Inia geoffrensis is an Iniidae-toothed whale also known as a “pink” river dolphin. This Araguaia river dolphin’s clade is unknown. However, subspecies include the Amazon River Dolphin, Bolivian River Dolphin, and Orinoco River Dolphin. The three subspecies live in the Orinoco, upper Madeira, and Amazon basins.
Interestingly, most people don’t realize that exotic species live outside the Amazon’s canopy and undergrowth. However, many river dolphins live in the muddy waters of the Amazon River today! Want to learn more about Amazon river dolphins? Let’s explore 10 incredible Amazon river dolphin facts right now!
1. Amazon River Dolphins Are Brainiacs
Dolphins, whether freshwater or marine, are known to interact socially with humans and learn quickly. The pink Amazon river dolphin is the most intelligent of the five species of river dolphins still in existence, with a brain capacity 40% larger than humans.
2. Amazon River Dolphins Are Great Hunters
Amazon River dolphins eat more than 50 diverse types of fish, including crabs, shrimp, and even baby turtles. These dolphins utilize echolocation to help them find prey while they swim vertically and keep one eye on the ground below. Their heads can rotate 180 degrees, making them more visible in all directions.
3. They Aren’t Just Found in the Amazon
Besides its namesake river, the Amazon River dolphin can also be in the upper Madeira River and the Orinoco River basin. The countries of Bolivia, Brazil, Venezuela, Ecuador, Guyana, Columbia, and Peru all use these river systems.
4. They Seem to Enjoy Human Interaction
Locals long-held, though shifting, belief in the mystical powers of river dolphins has helped keep them safe from harm, until recent years. Sadly, fishers who see them as competitors for other fish have been known to kill them and use their parts as fish bait. Additionally, dolphins are regularly caught accidentally in their nets.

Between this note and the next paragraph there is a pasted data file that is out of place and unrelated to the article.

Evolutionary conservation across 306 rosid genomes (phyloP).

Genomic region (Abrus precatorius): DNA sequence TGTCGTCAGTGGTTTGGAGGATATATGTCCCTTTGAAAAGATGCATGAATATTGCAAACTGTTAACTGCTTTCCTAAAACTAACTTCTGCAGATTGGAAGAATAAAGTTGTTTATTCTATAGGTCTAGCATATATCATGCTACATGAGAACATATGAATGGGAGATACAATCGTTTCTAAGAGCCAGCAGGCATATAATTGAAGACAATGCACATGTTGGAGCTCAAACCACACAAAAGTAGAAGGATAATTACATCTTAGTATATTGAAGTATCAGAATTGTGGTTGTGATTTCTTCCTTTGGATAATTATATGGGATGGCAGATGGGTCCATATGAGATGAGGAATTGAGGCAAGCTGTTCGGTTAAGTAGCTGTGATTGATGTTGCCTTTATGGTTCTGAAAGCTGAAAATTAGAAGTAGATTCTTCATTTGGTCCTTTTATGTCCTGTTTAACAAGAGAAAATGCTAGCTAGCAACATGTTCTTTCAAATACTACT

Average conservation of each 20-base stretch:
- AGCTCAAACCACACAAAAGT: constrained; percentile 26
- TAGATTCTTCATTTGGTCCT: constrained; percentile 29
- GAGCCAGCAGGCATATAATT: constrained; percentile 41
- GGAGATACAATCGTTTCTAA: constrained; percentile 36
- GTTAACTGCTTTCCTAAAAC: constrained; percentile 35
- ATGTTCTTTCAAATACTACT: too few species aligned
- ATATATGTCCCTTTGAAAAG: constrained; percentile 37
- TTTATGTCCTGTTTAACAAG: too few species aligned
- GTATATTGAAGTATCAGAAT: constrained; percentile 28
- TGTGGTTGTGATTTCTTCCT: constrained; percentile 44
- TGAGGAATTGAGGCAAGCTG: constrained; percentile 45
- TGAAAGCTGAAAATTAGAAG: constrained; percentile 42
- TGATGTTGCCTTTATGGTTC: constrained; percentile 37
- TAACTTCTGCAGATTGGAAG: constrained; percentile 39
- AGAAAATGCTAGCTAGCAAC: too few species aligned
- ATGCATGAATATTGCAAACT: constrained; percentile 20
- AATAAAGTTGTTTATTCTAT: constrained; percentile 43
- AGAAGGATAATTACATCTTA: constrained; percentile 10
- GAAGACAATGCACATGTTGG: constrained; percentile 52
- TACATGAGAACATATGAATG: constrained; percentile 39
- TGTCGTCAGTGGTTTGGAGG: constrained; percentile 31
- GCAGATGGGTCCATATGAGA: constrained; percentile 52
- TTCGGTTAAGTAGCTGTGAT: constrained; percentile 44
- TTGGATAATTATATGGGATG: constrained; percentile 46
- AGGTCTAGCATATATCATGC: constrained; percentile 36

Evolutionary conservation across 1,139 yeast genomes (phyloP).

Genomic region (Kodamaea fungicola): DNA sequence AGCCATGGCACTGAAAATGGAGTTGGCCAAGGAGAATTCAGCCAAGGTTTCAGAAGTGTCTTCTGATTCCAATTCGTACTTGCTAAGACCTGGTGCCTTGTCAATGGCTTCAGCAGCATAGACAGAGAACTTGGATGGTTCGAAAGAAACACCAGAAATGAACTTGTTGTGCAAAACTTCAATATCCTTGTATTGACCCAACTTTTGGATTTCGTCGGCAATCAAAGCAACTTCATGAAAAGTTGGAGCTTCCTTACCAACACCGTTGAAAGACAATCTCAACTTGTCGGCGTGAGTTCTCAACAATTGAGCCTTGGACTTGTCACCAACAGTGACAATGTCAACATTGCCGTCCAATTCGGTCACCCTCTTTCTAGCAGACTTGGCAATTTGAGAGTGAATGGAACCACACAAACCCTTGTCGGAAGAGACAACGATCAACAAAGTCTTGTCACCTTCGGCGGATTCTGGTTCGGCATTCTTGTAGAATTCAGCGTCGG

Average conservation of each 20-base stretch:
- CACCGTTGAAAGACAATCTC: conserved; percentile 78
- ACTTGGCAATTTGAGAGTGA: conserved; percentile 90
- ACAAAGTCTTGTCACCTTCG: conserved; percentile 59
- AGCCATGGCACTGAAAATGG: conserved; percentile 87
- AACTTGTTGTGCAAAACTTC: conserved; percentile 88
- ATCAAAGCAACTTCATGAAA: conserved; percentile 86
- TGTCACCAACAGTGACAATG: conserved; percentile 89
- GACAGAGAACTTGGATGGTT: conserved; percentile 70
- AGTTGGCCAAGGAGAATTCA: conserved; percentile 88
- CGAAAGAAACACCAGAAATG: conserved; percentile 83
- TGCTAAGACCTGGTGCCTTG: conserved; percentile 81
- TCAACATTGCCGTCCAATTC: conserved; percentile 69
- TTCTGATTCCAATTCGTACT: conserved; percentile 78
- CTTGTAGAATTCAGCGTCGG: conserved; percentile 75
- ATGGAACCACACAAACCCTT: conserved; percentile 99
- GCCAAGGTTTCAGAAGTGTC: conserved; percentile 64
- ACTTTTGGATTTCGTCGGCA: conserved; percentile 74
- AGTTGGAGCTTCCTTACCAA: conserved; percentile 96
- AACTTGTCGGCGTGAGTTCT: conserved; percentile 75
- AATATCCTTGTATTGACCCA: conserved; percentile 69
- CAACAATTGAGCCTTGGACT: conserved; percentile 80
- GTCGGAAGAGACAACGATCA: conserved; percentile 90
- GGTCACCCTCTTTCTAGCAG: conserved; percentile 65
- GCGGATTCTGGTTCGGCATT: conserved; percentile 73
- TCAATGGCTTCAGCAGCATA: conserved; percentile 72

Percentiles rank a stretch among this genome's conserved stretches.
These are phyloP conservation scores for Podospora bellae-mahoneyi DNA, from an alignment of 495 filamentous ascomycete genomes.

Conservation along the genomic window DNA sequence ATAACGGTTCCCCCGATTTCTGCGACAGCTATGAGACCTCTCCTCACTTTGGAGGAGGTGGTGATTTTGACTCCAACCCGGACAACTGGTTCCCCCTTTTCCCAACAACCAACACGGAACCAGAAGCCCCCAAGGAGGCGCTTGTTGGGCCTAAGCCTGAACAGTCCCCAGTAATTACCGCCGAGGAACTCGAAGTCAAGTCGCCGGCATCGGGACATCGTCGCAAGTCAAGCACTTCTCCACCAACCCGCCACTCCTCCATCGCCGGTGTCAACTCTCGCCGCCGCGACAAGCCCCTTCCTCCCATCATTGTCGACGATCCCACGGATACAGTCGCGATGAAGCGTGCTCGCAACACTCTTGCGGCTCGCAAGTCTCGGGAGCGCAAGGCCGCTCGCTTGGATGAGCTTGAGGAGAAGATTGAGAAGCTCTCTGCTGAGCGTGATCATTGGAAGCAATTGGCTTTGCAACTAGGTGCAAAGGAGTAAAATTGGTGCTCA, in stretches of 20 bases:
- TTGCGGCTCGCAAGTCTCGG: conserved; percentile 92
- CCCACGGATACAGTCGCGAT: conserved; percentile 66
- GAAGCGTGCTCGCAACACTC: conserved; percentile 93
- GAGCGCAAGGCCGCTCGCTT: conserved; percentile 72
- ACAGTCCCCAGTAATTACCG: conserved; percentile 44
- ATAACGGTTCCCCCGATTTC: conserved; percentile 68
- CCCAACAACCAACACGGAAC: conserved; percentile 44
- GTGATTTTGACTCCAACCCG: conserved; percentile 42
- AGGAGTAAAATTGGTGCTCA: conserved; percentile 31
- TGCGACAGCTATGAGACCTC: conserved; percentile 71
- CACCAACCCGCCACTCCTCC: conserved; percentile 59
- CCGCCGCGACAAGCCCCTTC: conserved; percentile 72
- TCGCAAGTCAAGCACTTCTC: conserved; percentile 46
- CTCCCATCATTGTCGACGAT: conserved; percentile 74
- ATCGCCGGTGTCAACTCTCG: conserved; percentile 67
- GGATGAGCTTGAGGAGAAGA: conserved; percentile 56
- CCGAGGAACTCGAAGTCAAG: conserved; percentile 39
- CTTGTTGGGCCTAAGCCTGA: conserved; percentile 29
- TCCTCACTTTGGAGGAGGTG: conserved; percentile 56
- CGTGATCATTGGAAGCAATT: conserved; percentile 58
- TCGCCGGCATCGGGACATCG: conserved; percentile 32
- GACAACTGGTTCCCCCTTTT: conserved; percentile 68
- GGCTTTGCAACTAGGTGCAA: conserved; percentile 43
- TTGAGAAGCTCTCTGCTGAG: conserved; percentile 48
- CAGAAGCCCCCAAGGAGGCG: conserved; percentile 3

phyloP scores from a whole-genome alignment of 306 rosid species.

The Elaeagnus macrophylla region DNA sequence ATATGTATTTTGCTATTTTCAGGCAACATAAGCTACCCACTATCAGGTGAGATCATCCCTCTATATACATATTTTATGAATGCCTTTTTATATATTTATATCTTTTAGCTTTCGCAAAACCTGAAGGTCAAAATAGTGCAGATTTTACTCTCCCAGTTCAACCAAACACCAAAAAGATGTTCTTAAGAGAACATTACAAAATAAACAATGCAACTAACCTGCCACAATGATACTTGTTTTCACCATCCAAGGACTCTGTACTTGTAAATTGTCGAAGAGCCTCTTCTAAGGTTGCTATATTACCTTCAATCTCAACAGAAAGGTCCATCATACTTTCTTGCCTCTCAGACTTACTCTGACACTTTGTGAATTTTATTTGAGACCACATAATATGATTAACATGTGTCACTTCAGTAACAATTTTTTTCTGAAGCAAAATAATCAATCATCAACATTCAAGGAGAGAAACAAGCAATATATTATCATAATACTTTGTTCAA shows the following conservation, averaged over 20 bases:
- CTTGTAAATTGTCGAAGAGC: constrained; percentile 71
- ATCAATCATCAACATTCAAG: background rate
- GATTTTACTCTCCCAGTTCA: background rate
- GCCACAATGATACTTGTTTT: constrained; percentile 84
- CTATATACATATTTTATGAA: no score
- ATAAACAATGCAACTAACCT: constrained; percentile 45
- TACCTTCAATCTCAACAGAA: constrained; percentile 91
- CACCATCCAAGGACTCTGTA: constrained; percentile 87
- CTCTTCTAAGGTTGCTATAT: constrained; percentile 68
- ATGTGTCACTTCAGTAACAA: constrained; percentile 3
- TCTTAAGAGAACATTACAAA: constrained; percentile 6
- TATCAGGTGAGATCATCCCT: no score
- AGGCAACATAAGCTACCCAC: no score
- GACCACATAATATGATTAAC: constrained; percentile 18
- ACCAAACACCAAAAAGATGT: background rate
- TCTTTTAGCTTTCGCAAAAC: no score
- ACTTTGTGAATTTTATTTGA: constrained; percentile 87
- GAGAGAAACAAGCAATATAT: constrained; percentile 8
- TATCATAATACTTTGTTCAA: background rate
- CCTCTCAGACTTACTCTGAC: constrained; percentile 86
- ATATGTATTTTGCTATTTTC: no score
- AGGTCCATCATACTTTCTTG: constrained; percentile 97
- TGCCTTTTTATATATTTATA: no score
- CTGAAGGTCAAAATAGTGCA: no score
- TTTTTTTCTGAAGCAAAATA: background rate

They are also in jeopardy due to the ongoing deterioration of the Amazon basin, which has led to the loss of habitat and decreased food sources. Increasing levels of contamination have led to increased deaths among them, especially in regions close to mining sites where mercury is used in refining.
5. Amazon River Dolphins Are Different From Flipper
Pink Like the genetically unrelated tucuxi, Amazon River dolphins have unique habitat-specific adaptations. They’re just distantly related to marine dolphins. They have a distinct appearance and barely break the top of the water rather than leaping like gray dolphins. Amazon river dolphins grow to be 6.5 feet long and 185 to 355 pounds, making them smaller than ocean dolphins.
6. They Have Special Teeth And Hairy Noses
Other characteristics that set these dolphins apart from others include the incisor teeth that help them digest their meals and the filament hairs at the tips of their noses that help them find food in the muck of river bottoms.
7. They Are Among The Most Endangered Species Of The World’s Cetaceans
Despite being the most numerous types of river dolphin, Amazon River dolphins are critically threatened. They are currently classified as “endangered species-threatened” by the International Union for the Conservation of Nature (IUCN). Out of all the Cetaceans in the world, they are the most likely to go extinct.
8. They Aren’t the Only Species of Dolphin in the Amazon
The Gray Dolphin, or Tucuxi as it is known locally, is one of three additional species of dolphins found in the Amazon River; the other two are the Araguaian and Bolivian river dolphins. However, pink river dolphins are by far the most well-known species of Amazon dolphins in the world.
9. Amazon River Dolphins Can Turn Their Necks 180 Degrees
In terms of anatomy, the Amazon River dolphin is distinct from other dolphin species. To begin with, the Amazon River dolphin is unique among dolphins because it has a lateral inclination of its neck via 180 degrees. Because of this trait and their ability to paddle forward with only one flipper while paddling backward using the other, they are better able to move when the river floods. Their agility allows these dolphins to swim up over wetland and around trees.
10. There Is Much Myth About The Amazon River Dolphin
In certain cultures, dolphins were considered divine messengers. In Greek mythology, the son of Poseidon, Taras, was being rescued from a sinking ship when a dolphin rescued him. When Taras finally reached dry land, he promptly decided to build a new settlement. Amazonian folklore claims that at night, pink river dolphins disguise as dashing men with white hats (the hat conceals their blowhole) and stalk the rainforest in search of defenseless native women to impregnate!
The photo featured at the top of this post is © COULANGES/Shutterstock.com
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